I love this photograph - in a way it is a perfect example of what the text you see proposes - that even the solid, factual, inescapable reality of specific marks on a specific piece of paper can respond to the specific and differing organs of perception that are focused towards it - the photo was kindly taken by Robert McCamant of Parenthesis magazine, and it is with his generous permission I reproduce it here - taken from the frontispiece of my recent book, Jenson's Greek, the 'real' paper is creamy/white - but here it seems as if all the colors of the spectrum are at play - they say that all the colors are contained in white light, do they not - and others have said (getting this from Ivan Illich's In the vineyard of the text) that the white page is the open self upon which 'the word' is written, upon which we are thereby inscribed by the culture in which we grow - the photograph lies in terms of what one sees - the photograph tells a truth about the relation between an object and the process of which it is a part - who knows what Herakleitos would think about it - on another hand, a piece of paper is not a blank slate, tabula rasa, and nor are any of us - the apparently blank sheet is already a function of cultural inscription (the historical contexts in which paper has been made by hand for the last millennium)  before any mark is added to it - Herakleitos's text is printed in silver with Jan van Krimpen's Open Kapitalen type - in the type I have, the roman is 24 point, the Greek is 24 Didot, & I'm trying to remember why the types are on two different measures - if my memory is correct, the 24 point type came from the foundry of the late Paul Hayden Duensing, I think while he was still in Kalamazoo, & the Didot came from Enschede in The Netherlands when it was still casting, and both in the 1980s - I first saw this type on a titlepage of Mottetti / Motets by Eugenio Montale, translated by Charles Wright, and printed by Kim Merker at The Windhover Press at the University of Iowa, 1981 - the hand-worked yellow on the inside of the letters has always moved me - and Miriam has kindly taken this picture of it -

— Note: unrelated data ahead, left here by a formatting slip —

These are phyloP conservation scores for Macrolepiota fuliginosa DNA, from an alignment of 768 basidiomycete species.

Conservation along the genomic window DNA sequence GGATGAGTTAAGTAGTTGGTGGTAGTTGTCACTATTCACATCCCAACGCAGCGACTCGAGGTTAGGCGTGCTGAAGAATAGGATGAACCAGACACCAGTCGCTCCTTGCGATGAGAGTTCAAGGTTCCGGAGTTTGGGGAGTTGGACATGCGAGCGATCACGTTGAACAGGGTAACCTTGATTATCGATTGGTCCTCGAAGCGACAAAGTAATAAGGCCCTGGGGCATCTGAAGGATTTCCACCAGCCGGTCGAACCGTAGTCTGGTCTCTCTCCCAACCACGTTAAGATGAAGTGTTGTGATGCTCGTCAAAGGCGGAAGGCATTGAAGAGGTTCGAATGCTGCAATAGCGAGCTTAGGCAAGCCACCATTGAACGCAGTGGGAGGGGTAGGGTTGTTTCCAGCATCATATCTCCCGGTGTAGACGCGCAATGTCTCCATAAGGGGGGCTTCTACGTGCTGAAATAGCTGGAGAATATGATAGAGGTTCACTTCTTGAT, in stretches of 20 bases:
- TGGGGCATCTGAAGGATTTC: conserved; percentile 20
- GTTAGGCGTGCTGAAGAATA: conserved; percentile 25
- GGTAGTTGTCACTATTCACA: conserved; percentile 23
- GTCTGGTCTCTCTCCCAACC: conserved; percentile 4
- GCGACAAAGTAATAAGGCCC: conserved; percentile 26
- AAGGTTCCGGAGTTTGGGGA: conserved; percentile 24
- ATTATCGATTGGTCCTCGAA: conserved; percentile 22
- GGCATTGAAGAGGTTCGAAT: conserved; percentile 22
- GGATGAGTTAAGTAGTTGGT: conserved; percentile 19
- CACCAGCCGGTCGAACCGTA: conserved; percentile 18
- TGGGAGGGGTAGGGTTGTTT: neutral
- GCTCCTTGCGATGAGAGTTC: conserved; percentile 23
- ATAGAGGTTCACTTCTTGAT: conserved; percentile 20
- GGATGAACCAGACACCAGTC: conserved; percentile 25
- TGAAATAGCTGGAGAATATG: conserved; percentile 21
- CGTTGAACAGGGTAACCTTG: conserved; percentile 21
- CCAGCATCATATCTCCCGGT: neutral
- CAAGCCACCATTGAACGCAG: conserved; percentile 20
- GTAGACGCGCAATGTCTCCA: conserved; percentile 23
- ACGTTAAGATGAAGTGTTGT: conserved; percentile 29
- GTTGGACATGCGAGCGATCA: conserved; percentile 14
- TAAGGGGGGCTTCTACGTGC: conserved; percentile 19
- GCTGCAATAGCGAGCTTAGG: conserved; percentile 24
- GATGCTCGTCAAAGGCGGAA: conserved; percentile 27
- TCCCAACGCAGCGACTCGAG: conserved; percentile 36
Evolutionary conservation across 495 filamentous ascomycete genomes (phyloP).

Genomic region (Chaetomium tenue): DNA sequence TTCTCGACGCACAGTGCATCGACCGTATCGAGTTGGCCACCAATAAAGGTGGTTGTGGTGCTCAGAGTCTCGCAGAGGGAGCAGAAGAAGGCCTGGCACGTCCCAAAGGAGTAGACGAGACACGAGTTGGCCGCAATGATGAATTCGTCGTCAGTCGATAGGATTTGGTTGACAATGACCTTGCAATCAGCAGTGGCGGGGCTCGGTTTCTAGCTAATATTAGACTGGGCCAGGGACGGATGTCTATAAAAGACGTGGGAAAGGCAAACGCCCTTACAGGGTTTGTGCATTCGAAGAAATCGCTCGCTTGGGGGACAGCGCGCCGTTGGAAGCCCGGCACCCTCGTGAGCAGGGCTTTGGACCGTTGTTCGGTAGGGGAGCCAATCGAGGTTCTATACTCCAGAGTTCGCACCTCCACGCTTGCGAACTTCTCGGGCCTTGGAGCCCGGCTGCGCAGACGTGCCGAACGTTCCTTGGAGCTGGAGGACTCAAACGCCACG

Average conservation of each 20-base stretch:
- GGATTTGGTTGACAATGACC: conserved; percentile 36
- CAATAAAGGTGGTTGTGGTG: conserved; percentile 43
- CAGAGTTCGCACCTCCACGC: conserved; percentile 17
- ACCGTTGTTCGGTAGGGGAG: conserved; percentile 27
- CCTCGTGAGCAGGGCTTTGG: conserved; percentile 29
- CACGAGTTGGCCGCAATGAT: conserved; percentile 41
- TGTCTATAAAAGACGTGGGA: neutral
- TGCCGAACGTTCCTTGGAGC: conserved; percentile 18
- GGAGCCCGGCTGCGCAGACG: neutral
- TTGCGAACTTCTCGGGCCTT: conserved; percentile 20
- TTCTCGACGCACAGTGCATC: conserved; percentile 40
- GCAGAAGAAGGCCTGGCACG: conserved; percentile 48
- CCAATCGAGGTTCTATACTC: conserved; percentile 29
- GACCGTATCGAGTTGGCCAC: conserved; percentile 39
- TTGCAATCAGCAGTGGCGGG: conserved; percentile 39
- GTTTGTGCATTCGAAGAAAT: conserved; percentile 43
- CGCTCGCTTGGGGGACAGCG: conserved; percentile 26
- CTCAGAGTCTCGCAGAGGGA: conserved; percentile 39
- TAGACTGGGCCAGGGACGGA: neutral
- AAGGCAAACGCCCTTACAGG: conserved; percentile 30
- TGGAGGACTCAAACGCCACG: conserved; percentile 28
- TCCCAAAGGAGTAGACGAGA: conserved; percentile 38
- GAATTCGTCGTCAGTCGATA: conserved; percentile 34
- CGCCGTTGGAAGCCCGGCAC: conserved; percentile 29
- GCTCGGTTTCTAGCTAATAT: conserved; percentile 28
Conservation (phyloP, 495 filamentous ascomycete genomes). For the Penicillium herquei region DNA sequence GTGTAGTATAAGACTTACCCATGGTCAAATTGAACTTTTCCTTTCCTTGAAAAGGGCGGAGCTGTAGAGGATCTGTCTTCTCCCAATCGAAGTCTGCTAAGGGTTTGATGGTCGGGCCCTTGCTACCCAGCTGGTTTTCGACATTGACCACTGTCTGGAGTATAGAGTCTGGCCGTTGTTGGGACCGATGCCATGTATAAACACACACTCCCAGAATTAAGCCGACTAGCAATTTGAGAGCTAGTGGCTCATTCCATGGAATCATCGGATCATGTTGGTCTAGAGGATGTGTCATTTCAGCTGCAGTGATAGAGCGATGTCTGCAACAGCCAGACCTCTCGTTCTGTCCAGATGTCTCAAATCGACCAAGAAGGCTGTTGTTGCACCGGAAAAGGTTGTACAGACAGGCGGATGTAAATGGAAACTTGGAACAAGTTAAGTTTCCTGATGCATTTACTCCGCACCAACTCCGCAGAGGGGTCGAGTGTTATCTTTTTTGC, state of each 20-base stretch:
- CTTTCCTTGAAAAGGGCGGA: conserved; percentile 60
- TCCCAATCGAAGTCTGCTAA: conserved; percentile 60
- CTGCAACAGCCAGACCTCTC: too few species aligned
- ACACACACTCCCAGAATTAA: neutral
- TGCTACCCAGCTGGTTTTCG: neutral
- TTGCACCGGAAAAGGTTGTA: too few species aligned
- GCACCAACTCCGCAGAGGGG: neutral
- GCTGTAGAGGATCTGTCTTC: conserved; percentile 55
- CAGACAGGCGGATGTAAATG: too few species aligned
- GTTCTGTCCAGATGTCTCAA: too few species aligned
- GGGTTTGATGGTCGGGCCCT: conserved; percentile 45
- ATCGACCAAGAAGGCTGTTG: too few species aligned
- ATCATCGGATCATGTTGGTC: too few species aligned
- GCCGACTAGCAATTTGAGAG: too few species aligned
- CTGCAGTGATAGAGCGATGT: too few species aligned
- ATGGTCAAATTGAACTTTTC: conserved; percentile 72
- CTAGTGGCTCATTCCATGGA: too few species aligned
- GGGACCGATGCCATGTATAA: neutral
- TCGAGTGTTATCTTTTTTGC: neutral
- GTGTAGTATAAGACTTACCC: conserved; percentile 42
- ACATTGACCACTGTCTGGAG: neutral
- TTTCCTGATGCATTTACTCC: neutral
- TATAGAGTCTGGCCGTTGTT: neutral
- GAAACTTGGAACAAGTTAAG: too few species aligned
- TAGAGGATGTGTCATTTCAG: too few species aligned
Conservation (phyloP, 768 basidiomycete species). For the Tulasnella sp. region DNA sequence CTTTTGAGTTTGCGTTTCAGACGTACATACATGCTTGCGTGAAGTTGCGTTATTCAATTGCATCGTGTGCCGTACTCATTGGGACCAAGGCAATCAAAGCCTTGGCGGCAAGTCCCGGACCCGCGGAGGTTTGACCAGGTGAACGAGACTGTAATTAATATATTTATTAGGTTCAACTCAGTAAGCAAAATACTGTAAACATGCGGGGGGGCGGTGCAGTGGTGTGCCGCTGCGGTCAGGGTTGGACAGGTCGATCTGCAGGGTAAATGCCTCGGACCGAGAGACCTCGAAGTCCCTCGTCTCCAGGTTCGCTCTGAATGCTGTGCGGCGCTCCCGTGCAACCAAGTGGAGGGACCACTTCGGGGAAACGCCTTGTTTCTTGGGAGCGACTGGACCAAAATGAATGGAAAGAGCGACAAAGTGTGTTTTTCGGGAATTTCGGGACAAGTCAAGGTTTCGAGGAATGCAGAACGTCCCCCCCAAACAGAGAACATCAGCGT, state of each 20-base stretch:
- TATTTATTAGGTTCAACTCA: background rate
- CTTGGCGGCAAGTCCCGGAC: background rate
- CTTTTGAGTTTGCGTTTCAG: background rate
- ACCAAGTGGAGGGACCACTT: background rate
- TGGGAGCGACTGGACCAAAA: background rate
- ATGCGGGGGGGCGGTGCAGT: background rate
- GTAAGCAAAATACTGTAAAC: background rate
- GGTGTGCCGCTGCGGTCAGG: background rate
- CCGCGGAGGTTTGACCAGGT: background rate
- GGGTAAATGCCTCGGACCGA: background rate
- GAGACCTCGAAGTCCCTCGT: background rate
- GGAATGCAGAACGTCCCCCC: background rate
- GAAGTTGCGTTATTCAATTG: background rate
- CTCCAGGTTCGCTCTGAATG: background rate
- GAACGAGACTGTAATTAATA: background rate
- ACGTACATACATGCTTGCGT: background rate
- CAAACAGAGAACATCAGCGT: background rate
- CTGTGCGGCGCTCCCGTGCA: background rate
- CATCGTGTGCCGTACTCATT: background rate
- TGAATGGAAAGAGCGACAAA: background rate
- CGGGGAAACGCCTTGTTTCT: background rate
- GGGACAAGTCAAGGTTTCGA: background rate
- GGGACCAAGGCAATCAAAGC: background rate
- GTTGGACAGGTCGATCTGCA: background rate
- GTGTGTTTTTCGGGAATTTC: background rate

Friday, December 5, 2014

last printrun on present book

Miriam's photographic take on the last printrun of Will there be words - while the top portion (the proportion is the golden ratio) looks black here, it is Thalo Blue, from Graphic Chemicals, darkened by the red underneath it - even tho the brass rules used to make these images are not spaced out, they still have apparently un-inked lines between them, as can be seen in the red section - when the blue rules are over-printed at the top, and because not all the rules are of the same width, there is this nice effect that some of those 'between' spaces appear light blue - three colors from two, which is an old letterpress trick, but one which can still surprise & delight - it might be a fault, and some will think so, but I like a bit of indeterminacy, a bit of uncertainty, in my work - I admire without stint, don't get me wrong, the extraordinary control in the work of printers like Russell Maret in New York (tho there is no one 'like' him), or Gaylord Shanilec in Wisconsin - and it could simply be that I am lazy and should strive to be more of a printing technician than I am - but I do enjoy a measure of shiftiness in the image, which of course is not visible in any one volume, but is when one sees all the printed sheets laid out side by side - it raises an old bibliographic question about printed texts : which is the 'real' work, this variation found here, or that variation found there - or is the 'work' the whole edition, or the whole collection of textual variants which a poet, say, might spread over time - in which case, the 'whole work' is never visible in a single view - I like such conundra, and feel no urge at all to solve 'em -